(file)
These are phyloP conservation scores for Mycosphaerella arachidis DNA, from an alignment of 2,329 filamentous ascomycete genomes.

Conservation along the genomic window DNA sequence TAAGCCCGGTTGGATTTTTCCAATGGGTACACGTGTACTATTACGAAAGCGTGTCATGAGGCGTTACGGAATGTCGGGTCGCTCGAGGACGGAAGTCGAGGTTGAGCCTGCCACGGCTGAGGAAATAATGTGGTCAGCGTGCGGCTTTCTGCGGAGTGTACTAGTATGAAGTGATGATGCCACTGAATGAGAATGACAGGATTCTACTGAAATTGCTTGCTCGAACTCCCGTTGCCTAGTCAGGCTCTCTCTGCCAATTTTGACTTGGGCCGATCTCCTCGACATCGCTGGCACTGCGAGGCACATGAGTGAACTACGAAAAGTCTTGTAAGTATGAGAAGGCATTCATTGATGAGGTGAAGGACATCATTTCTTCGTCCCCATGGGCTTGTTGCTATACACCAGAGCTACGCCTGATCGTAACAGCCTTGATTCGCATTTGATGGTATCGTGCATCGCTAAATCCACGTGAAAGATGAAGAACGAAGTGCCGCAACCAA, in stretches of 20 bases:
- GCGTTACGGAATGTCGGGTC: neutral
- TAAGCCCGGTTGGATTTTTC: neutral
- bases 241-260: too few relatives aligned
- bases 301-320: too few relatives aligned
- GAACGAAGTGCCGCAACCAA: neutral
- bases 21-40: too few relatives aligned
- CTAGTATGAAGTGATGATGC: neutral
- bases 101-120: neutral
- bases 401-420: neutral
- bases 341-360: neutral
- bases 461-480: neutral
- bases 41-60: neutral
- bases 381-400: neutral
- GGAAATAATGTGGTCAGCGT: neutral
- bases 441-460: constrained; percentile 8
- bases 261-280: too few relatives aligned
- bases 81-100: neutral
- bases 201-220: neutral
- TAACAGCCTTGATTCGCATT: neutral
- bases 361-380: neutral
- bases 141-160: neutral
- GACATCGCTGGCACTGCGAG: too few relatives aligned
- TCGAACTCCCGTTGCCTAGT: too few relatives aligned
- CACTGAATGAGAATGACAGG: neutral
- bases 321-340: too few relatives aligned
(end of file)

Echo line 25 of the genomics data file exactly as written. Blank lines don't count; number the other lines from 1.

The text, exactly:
- TCGAACTCCCGTTGCCTAGT: too few relatives aligned